Churchgoers are being swindled out of millions annually


CORONA, Calif. — Churchgoers across the country are not exempt from scam artists preying on them, in fact, they are prime targets, according to Concerned Women for America, which recently released a warning to churches nationally saying Christians are being bilked out of millions of dollars annually.

Chuck Crites, a former parishioner at Crossroads Christian Church in Corona, was one of hundreds scammed out of more than $60 million in a ponzi scheme by a fellow men's small group member who studied The Purpose Driven Church with him weekly.

Randall Harding, who has since pled guilty to fraud, was also a choir member, whose wife serves on the board of directors for Crossroad's London Institute, which teaches evangelism and other Bible studies, at the church of about 5,000 members.

He is set to be sentenced for fraud and money laundering Nov. 25.

Crites, who owns a real estate and mortgage company in Corona, said that since some church staff members were investors, and even recruiters, he felt he was in safe hands.

"I thought to myself 'we're not all stupid.' It made me think that all of them had done their research and background checks on this investment."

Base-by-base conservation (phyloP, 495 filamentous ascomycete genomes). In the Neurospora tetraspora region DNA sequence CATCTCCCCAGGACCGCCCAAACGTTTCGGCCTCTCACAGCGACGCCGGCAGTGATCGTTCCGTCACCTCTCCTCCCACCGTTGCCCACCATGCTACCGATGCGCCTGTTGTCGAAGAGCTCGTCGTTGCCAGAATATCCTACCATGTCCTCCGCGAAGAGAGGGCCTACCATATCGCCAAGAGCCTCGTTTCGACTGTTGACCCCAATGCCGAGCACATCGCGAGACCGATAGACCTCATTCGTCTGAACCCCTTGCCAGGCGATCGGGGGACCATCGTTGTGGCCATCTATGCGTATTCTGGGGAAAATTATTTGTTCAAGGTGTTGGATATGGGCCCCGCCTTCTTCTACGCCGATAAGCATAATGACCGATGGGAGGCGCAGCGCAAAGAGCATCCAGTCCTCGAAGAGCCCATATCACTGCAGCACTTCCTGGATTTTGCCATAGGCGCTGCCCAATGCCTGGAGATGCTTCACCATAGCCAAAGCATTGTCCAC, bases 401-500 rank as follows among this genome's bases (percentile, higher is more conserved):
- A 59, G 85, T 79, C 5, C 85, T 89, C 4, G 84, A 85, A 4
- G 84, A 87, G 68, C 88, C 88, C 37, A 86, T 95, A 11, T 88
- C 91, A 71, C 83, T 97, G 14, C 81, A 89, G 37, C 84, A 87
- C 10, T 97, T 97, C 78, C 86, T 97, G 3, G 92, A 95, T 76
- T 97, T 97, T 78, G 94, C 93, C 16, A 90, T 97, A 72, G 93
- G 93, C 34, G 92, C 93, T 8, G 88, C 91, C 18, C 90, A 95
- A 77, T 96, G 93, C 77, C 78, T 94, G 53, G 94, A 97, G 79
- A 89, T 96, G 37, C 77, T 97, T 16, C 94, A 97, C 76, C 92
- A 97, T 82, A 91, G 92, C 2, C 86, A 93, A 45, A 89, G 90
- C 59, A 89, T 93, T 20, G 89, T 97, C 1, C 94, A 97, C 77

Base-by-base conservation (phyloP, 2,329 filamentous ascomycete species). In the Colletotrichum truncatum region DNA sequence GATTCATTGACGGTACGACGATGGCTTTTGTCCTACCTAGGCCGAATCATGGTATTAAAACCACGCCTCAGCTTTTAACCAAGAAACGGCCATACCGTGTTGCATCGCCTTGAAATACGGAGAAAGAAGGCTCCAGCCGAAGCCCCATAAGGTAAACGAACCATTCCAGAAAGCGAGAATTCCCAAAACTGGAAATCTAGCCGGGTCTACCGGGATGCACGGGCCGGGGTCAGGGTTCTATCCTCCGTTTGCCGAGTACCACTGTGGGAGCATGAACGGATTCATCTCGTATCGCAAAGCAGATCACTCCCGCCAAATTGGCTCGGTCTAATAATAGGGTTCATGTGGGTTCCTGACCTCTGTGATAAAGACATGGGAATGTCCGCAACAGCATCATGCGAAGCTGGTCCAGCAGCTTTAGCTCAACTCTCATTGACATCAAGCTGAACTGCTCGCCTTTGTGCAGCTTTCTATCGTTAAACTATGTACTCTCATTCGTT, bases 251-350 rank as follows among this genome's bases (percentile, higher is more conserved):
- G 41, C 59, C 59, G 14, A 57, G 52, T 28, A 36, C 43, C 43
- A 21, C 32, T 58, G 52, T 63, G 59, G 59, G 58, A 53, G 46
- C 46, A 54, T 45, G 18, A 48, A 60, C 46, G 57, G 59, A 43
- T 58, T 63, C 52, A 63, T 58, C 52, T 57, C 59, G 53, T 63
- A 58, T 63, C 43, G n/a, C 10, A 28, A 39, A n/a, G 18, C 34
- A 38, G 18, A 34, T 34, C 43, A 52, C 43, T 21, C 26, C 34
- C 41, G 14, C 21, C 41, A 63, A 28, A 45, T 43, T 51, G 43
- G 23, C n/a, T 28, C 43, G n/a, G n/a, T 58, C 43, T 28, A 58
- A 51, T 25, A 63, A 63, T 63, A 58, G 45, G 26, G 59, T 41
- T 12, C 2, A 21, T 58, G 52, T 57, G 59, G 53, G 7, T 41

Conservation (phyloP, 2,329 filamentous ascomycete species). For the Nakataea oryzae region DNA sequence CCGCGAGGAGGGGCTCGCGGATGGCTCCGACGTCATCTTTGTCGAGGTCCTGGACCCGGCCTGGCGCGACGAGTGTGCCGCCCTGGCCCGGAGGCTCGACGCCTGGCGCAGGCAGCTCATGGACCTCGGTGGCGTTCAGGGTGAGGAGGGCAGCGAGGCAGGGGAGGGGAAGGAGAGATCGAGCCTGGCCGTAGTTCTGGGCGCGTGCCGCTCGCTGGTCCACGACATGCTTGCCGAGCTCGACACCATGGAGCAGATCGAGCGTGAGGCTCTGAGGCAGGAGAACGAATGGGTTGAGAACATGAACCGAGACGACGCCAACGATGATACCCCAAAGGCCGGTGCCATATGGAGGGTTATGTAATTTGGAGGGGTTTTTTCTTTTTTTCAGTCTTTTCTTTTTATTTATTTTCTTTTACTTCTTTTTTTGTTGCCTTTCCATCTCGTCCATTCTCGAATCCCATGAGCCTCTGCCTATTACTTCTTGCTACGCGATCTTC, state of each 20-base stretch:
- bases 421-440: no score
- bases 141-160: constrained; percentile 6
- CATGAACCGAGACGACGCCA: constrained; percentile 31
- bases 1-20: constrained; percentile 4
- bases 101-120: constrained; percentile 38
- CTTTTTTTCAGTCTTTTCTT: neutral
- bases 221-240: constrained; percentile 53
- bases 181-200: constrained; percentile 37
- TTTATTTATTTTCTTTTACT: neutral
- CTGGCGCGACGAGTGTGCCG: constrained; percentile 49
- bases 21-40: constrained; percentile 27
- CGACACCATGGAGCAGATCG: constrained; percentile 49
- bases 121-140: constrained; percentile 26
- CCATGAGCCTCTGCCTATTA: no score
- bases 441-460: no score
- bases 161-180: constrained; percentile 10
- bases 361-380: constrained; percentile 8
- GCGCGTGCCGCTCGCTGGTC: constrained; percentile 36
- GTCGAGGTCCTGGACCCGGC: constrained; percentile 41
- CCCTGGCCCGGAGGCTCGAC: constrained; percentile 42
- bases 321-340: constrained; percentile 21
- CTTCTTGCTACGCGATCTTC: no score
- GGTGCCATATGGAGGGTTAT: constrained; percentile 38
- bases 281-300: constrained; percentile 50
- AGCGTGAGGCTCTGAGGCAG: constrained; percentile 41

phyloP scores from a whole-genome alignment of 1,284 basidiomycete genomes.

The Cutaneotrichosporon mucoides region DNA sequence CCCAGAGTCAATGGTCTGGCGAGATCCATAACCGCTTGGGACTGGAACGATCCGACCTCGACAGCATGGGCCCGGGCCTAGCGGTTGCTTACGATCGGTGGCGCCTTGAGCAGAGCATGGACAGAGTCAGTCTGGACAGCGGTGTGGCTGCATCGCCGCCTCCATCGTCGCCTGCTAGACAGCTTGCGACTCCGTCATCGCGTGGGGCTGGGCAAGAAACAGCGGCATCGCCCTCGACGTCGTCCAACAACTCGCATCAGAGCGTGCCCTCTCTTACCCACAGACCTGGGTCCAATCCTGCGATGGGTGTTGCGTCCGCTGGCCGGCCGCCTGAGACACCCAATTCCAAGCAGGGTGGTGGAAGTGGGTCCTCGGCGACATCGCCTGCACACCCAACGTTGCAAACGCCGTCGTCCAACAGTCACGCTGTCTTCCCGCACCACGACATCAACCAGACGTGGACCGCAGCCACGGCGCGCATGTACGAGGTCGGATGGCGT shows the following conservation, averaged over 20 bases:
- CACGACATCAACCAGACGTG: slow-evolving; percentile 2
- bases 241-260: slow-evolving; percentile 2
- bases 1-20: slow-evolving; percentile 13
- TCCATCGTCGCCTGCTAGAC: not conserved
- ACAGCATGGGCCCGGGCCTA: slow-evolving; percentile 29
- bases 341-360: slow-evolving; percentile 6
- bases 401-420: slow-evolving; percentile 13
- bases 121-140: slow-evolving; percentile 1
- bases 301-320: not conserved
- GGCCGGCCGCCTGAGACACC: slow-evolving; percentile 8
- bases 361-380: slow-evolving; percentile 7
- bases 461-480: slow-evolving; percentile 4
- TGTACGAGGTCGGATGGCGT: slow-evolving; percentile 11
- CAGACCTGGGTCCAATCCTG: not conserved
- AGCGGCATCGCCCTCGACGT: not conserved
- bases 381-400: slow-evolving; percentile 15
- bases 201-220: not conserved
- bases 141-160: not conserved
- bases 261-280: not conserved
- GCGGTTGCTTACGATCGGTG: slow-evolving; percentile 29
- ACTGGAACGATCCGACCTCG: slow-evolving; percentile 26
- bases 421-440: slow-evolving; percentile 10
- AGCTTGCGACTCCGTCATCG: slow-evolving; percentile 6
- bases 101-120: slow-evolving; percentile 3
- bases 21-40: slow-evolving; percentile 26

Crites initially invested the minimum $25,000 and received the expected 12 percent return three months later. At which point he began investing more.

"It was hard to argue with the results," said Crites who now attends Evangelical Free Christian Church in Corona. "That's how the ponzi works."

Even though some of the church staff members were also victimized, Crites said he wished the leaders had done a better job at "protecting their flock."

"A lot of people were really betrayed," he said.

Several phone calls to Crossroads' pastors were not returned.

Escalating problem
Harding is only one of many nationwide who have used the ponzi scheme—where the con man uses money from newer investors to pay older ones—as a method to profit from trusted church friends and acquaintances.

According to an Associated Press article, about $450 million was stolen in religion-related scams between 1984 and 1989. From 1998 to 2001—the toll had risen to $2 billion.

Right now is the best opportunity for church members to get caught up in fraud, according to Barry Minkow, founder of the Fraud Discovery Institute in San Diego and pastor of Community Bible Church in the city.